Household electrical current to Excel ???

Check with the local Eaton Electric office. See if there is anyone that is savvy into the old IMPACC system. You could get a power/energy sentinel and connect it up to an old computer. IMPACC has a special modem that communicates to the devices. Data base is CSV, right down your alley. I have several of the setups running at different times for my customers.
I suggest this cause the company is not selling IMPACC anymore. They might give you a set up. Or know of a company in the neighborhood that upgraded to the current product. The power/energy sentinels are utility grade, depending on your rate structure. If your in Kalifornia with low peak, high peak, mid peak, etc. You need an better product.
E-mon has some simple meters that are good. So does PML
If your going to do it make sure that you keep the accuracy within 2-3% not much sense in going to all of the trouble and expense for a WAG.
Reply to
SQLit
Loading thread data ...
Declan,
I've not seen any commercial solutions although there are a lot of electrical meters (especially in Europe) that have the capability of reporting usage either wirelessly or via RS-232. Some commercial building owners have installed their own meters so they can charge tenants for power, water, etc. Have you checked with your electrical utility?
There are several DIY solutions that tend to take one of two possible approaches. One approach monitors the meter using IR to count the rotations of the disc. Another uses specialized chips with current and voltage sensors to make direct measurements several thousand times per second. Reactive loads cause current and voltage to be out of phase so you need a way to measure the true power rather than the apparent power.
"Declan McEvoy" wrote:
Reply to
Dave Houston

Hi All,
I want to be able to monitor electrical usage in the home in real time and
to be able to see the effects of for example turning off the TV or turning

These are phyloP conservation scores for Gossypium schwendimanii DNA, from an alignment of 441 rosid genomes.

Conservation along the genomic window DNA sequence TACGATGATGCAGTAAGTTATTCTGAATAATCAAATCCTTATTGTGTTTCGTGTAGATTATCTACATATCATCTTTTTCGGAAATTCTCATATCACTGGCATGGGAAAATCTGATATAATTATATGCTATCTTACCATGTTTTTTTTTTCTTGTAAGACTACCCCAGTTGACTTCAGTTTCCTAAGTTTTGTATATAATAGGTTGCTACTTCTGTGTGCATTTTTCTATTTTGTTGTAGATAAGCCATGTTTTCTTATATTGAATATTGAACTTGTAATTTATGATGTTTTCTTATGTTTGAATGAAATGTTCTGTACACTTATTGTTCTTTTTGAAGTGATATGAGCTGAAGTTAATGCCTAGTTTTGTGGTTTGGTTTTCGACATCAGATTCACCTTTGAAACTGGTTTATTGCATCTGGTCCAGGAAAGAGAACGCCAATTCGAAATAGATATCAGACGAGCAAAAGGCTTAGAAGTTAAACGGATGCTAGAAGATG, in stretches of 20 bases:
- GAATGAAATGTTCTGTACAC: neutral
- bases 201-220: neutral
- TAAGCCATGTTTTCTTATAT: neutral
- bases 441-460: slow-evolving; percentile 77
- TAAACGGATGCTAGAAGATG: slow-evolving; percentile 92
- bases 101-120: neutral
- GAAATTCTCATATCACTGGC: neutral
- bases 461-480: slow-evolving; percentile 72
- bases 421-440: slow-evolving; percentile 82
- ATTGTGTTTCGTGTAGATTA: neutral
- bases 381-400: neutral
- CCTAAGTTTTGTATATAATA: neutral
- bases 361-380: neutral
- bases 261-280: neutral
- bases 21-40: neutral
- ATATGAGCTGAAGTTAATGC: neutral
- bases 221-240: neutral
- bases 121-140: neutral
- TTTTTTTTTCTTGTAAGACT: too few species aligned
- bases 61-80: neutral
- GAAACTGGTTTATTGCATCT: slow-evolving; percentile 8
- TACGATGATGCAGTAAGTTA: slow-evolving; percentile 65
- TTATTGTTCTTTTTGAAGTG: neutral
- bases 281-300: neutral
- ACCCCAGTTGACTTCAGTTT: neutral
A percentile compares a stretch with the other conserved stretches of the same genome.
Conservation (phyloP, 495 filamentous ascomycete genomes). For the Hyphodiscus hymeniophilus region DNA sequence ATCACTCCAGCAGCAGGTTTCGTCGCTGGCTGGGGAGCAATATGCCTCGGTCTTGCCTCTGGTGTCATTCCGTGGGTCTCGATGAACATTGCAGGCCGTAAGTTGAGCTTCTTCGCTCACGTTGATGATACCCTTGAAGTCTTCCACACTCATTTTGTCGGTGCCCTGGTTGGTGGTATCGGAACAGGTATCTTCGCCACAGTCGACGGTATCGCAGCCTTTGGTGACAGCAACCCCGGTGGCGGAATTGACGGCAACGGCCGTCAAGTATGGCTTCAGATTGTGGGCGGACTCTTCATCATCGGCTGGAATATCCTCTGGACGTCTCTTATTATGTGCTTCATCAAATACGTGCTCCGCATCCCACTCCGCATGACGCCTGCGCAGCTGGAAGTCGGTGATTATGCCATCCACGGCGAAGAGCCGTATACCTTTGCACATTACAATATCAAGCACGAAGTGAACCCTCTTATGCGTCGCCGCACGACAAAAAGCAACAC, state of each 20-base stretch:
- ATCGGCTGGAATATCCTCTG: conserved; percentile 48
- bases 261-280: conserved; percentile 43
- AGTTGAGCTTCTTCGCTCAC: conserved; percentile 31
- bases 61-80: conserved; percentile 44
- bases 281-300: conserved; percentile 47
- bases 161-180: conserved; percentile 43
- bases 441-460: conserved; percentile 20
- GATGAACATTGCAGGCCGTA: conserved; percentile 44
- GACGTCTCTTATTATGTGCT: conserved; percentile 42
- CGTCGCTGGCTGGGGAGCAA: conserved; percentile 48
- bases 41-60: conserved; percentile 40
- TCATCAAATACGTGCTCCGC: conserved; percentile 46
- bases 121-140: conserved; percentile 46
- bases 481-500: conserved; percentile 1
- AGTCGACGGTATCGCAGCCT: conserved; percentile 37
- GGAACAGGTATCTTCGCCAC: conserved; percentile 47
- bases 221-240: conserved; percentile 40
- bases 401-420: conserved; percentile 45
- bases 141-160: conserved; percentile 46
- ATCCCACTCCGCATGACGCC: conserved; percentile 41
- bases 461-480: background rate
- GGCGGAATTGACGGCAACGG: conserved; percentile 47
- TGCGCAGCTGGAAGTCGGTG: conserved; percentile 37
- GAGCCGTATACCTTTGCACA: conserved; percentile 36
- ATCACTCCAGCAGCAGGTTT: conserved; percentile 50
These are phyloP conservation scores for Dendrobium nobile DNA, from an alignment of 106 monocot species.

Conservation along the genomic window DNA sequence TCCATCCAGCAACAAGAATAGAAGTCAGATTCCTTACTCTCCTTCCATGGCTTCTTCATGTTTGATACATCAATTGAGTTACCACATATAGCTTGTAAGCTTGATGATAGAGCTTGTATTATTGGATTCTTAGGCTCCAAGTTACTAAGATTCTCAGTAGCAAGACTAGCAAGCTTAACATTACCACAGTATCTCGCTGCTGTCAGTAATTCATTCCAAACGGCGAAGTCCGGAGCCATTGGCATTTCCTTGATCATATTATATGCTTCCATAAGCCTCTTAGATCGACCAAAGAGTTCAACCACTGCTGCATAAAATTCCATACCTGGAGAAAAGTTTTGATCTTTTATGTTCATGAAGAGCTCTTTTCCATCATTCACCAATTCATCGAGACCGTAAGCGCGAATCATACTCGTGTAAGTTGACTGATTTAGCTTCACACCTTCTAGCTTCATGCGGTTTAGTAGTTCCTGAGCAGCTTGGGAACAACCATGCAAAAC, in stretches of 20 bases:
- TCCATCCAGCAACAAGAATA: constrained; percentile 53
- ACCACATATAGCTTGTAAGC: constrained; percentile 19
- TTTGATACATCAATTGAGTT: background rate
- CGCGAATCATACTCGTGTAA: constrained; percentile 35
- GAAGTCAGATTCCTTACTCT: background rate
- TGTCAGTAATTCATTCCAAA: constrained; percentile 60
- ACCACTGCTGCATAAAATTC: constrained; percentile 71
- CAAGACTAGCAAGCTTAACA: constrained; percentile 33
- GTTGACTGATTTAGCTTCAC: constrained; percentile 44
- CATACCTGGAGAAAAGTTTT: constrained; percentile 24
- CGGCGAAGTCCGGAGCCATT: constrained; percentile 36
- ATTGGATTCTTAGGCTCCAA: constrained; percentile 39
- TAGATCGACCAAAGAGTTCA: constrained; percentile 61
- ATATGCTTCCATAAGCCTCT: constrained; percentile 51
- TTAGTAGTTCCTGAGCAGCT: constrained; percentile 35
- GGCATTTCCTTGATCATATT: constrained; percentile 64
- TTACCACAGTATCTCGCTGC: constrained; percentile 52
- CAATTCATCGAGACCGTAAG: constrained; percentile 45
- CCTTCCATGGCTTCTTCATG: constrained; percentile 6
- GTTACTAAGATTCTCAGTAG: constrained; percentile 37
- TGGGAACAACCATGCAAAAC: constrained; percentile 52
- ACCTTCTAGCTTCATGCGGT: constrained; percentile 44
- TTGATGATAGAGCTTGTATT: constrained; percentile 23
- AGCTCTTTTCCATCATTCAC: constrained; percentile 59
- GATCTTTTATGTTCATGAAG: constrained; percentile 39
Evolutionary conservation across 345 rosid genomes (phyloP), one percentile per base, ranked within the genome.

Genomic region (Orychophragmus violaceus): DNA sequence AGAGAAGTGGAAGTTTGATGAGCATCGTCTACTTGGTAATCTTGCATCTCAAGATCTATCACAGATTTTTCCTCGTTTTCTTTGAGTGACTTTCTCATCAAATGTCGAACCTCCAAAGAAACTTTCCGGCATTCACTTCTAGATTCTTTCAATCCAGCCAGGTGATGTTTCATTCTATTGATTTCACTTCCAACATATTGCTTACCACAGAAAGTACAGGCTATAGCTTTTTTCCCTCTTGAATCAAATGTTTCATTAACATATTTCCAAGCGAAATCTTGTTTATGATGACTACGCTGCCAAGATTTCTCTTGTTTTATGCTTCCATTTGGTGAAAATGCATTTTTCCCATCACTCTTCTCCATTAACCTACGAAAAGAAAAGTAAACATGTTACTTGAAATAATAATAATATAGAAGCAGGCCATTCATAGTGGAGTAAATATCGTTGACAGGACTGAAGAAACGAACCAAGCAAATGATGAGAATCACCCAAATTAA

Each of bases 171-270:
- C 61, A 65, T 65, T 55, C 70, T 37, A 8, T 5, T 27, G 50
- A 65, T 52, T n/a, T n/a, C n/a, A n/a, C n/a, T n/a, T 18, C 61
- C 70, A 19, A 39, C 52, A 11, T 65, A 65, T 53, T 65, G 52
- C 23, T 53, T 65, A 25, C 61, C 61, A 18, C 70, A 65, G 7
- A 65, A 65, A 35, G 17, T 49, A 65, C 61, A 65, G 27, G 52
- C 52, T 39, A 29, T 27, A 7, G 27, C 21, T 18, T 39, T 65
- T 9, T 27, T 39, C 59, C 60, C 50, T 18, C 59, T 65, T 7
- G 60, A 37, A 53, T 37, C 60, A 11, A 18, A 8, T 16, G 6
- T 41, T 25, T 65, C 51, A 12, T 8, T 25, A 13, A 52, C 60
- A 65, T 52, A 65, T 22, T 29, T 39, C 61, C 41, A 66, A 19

on the water heating in graphical or numeric form.
I looking for opinions on the best way(s) and product(s) for doing this.
Presumably one would simply measure the electrical current drawn from the
consumer board and send this reading to the PC using some kind of data
acquisition board and software?
I'm really not all that familiar with the products that are out there for
doing this and would appreciate any help / opinions.
I trolled Deja News and so apologise if it has been aired before!
Declan.
Reply to
Declan McEvoy
You can get a data logger, with a split core sensor, that will sense the current in your main supply cable and pass the data to a computer and hence to your spread sheet. It won't be as accurate as the supply meter but should do for what you want.
formatting link
The point of the split core sensor is that it just clips onto the live but insulated wire from the meter/supply fuse - no having to go near any bare wires or contacts.
You may think it a bit pricey though.
If you are into electronics, an opto-reflective switch held on the face of the electricity supplier's consumption meter may do it. Mine did, just held in place with Blutac and aligned to look at the face of the rotating meter disk with its black markings. Just feed the output from it into the parallel port and count the transitions. That was very cheap - the opto-switch came out of a defunct vcr.
Reply to
Palindr☻meúÆ÷ón·ò-™¨¥r‰¢žö¥
[%X]
Not all electricity supply meters have the rotating disk (mine does not). I haven't yet investigated the flash rate of the LED with varying current consumption but it may be possible to use that with an opto-sensor over the LED.
Reply to
Paul E. Bennett
Declan:
The Cutler-Hammer Advanced Power System (now Eaton) was designed from the ground up to do exactly what you want and do so within UL and National Electrical Code (NEC) constraints.
formatting link
Browse to the pdf for the Power Manager which comes/came in cebus, RS-232 and X10 versions.
Also search this newsgroup for "Cutler-Hammer". There have been numerous discussions of the Cutler-Hammmer system over the past 5-6 years.
At one time
formatting link
distributed these systems to individual homeowners. They may still. The system os still in the manufacturer's catalog although Cutler-Hammer is now Eaton.
There are some schematics on my web site below to DIY power monitoring.
HTH ... Marc Marc_F_Hult
formatting link

On Mon, 29 Aug 2005 15:34:23 GMT, snipped-for-privacy@whocares.com (Dave Houston) wrote in message :
Reply to
MFHult
Declan,
It would cut down on non-applicable responses if you would note that you're in Ireland. What voltage do you have there?
"Declan McEvoy" wrote:
Reply to
Dave Houston
For LOW cost try here. You will need to have a main and branch cicuit sensor inputs of some type and > $ 100 each for LOW resolution is the norm. Log data to *.cvs FORMATED file and open in Excell maybe.